IEEFA: ExxonMobil investors need to drill deeper to find the truth

Data suggests Exxon’s Permian well productivity falls short of promises

Late last month, ExxonMobil’s investors issued a stunning rebuke to the company’s management. At the annual meeting, shareholders elected three new board members over management’s objections. Much has been said about what upheaval means for cutting carbon emissions, but shareholders not only passed resolutions calling for greater climate responsiveness, they also demanded transparency.

The shareholder backlash was a long time coming for a company that had suffered through more than a decade of high-profile misfires. ExxonMobil’s former chief executive admitted he paid too much for its $41 billion acquisition of XTO Energy, a U.S. natural gas driller. Exxon’s Canadian oil sands projects have struggled financially. And the company fumbled an exploration deal with Russia’s Rosneft.

These missteps culminated in a disastrous 2020, in which the company slashed estimates of its oil reserves by one-third, and wrote off $16.8 billion in oil and gas assets in the U.S. alone. Investors should not lose sight of these underlying problems as the global economy recovers in 2021 and oil prices surge.

ITEM ONE ON THE NEW BOARD’S AGENDA SHOULD BE A THOROUGH REVIEW of the company’s upstream assets, starting with the Permian Basin in Texas and New Mexico. ExxonMobil has spent lavishly to improve its position in the basin, telling investors that oil and gas drilling was the path back to financial success, and that the Permian was one of its crown jewels. In 2020 and 2021, the company repeatedly held up the productivity of its Delaware Basin wells as the best way to compare Exxon’s allegedly world-class Permian portfolio with its peers. 

But can the company really count on the Permian as the home run that it needs to make up for a series of strikeouts?

ExxonMobil’s drilling results raise questions about its ability to deliver on Permian ambitions

Early signs aren’t promising. A close evaluation of ExxonMobil’s drilling results raises troubling questions not only about the company’s ability to deliver on its Permian ambitions, but more importantly, about the quality of its disclosures to investors.

Even in their own presentations touting performance, the company admitted to investors that its Delaware wells had lost ground, in comparison both with the prior year and with its Delaware Basin rivals.

Our analysis of ExxonMobil’s Delaware Basin portfolio confirmed this performance decline, finding that the company’s wells have continued to fall behind those of its Permian Basin rivals. Its newer wells are on track to produce less than the basin average, while key rivals in the region have held steady.

MEANWHILE, EXXONMOBIL SAYS LITTLE TO INVESTORS ABOUT ITS WELLS in the Midland Basin, another portion of the Permian. The company has drilled far more wells in the Midland than in the Permian over the last five years, and its Midland wells are of middling productivity, at best.

In the Delaware Basin, the falloff in ExxonMobil’s well productivity may stem from its unusual practice of fracking multiple layers of rock — including some layers that are less productive. ExxonMobil credits this strategy with reducing costs and boosting efficiency. They may be correct.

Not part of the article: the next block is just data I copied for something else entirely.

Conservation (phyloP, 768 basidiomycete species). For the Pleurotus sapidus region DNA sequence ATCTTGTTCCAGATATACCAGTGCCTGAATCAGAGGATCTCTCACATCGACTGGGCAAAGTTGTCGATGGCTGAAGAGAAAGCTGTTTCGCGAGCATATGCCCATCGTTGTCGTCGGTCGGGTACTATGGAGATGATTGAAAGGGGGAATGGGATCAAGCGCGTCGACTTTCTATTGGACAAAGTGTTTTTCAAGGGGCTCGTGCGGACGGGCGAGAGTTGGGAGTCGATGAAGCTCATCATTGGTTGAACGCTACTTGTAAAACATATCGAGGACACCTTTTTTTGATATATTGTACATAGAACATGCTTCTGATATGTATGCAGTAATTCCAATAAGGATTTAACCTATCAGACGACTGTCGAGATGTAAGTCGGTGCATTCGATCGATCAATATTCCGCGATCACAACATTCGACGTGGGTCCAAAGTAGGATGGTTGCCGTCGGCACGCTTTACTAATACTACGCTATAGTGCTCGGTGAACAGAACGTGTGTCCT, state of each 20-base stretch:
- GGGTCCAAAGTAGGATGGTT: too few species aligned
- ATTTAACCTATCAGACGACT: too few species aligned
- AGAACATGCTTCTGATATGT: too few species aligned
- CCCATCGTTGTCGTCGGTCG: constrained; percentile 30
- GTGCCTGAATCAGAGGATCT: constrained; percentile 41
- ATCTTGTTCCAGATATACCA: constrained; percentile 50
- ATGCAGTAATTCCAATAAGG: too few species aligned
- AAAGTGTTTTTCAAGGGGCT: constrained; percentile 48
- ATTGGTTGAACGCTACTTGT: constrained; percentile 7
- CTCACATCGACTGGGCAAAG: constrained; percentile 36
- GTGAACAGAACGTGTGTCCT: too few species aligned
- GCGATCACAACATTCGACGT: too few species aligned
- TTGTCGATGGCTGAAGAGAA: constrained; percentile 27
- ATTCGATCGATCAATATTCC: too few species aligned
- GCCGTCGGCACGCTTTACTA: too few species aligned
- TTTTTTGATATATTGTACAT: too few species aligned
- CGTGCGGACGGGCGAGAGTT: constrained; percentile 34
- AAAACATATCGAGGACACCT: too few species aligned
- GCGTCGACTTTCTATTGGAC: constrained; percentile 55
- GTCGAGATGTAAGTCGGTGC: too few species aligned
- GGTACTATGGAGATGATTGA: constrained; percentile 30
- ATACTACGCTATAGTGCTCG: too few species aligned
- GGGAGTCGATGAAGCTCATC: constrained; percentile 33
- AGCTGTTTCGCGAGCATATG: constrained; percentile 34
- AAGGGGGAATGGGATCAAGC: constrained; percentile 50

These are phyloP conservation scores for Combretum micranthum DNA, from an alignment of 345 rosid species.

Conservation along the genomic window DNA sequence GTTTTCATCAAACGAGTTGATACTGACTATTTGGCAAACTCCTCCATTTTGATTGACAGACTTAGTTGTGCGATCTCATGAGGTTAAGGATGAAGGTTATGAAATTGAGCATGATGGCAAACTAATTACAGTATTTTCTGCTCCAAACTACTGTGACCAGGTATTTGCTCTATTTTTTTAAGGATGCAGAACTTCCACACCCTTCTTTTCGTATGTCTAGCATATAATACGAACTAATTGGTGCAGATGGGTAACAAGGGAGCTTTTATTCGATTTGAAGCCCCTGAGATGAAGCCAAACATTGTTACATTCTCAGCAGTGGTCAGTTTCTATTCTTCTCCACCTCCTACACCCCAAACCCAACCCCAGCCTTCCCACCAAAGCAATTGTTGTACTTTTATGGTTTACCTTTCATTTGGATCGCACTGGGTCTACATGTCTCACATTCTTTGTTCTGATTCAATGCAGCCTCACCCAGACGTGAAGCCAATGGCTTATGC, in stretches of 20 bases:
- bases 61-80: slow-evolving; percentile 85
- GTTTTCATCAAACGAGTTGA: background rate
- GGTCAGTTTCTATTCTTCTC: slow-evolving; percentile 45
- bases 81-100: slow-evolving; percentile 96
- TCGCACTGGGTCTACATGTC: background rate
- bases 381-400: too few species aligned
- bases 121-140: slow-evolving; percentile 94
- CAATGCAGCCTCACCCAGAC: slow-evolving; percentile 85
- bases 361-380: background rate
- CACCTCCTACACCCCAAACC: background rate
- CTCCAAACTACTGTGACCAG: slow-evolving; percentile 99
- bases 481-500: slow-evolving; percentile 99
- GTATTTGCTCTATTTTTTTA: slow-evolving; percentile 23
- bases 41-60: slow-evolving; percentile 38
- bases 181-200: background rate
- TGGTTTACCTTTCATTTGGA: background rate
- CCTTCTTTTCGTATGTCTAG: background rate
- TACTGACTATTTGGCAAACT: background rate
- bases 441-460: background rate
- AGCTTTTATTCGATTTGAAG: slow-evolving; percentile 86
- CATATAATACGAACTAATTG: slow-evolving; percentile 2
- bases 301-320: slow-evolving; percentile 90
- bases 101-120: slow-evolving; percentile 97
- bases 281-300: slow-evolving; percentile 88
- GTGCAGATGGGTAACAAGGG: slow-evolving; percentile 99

These questions wouldn’t matter so much if the stakes weren’t so high

But if so, why haven’t they leveled with investors? Why did their recent investor presentations seem to imply that their wells were getting more productive, when they weren’t? Why invite skeptical investors to scrutinize their operations on a metric on which they’re underperforming?

If ExxonMobil is blowing smoke, doesn’t that suggest there’s a fire?

These questions wouldn’t matter so much if the stakes weren’t so high. In 2013, ExxonMobil was the most valuable company in the world. Today, it ranks 31st. Over the same period, ExxonMobil poured $61 billion of capital spending into U.S. oil and gas production. So far, even with recent rising oil prices and a small profit in the last quarter, those investments have yielded cumulative losses of $6 billion.

ExxonMobil has gone from one of the world’s premiere enterprises — a blue-chip stock market standout — to a dismal underperformer. Its stock price has rebounded sharply since the worst days of 2020, but today is roughly where it was in 2006. The company was kicked out of the Dow Jones Industrial Average last year. All the while, the company has talked about its bright prospects, while resorting to taking on debt to sustain its dividend payments.

To regain investors’ trust and its leadership within the oil and gas industry, ExxonMobil needs both standout performance and world-class transparency. As its Permian results show, the company has delivered neither.

Clark Williams-Derry ([email protected]) is an IEEFA energy finance analyst.

This op ed appeared originally in the Houston Chronicle on June 17, 2021 – Opinion: ExxonMobil investors need to drill deeper to find truth

Related items:

IEEFA U.S.: ExxonMobil touts Permian Basin success but achieves mixed results

IEEFA: ExxonMobil: Permian Leader or Just Another Fracker?

IEEFA: Oil supermajors made $20.5 billion in 2020 but spent $49.9 billion to please investors

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